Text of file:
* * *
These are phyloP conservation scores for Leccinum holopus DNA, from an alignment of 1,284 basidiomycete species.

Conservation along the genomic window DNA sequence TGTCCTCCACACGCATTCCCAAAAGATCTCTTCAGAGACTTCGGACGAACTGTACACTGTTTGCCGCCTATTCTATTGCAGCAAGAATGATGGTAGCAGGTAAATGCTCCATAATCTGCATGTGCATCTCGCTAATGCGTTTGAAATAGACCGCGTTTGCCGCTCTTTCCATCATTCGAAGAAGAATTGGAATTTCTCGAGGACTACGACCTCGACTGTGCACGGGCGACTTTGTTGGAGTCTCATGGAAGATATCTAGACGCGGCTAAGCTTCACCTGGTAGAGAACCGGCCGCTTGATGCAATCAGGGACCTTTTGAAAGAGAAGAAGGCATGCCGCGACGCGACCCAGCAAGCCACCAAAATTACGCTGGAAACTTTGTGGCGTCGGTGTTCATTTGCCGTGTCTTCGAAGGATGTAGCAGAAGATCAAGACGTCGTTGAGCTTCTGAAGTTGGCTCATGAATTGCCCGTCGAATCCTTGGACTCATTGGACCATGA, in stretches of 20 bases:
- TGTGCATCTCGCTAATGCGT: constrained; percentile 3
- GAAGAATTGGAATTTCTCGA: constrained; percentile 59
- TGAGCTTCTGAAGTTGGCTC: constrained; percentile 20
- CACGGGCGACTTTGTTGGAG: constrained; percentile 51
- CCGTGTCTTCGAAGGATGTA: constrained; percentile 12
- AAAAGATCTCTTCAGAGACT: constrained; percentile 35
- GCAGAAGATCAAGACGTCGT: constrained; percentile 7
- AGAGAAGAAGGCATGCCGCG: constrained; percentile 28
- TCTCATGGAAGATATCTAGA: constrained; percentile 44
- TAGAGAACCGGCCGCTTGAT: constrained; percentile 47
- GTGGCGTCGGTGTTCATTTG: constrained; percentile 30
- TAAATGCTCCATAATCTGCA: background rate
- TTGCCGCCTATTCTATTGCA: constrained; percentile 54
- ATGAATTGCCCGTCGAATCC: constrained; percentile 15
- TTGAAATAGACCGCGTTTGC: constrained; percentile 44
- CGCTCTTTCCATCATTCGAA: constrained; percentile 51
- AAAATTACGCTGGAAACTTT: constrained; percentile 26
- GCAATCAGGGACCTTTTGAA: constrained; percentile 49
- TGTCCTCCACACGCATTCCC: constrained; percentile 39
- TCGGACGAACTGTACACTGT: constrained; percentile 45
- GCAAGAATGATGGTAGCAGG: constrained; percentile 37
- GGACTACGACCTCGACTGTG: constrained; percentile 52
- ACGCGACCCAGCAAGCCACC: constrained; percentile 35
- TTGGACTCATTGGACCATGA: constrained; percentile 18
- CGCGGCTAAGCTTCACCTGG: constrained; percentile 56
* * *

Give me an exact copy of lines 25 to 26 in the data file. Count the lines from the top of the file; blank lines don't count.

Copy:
- ACGCGACCCAGCAAGCCACC: constrained; percentile 35
- TTGGACTCATTGGACCATGA: constrained; percentile 18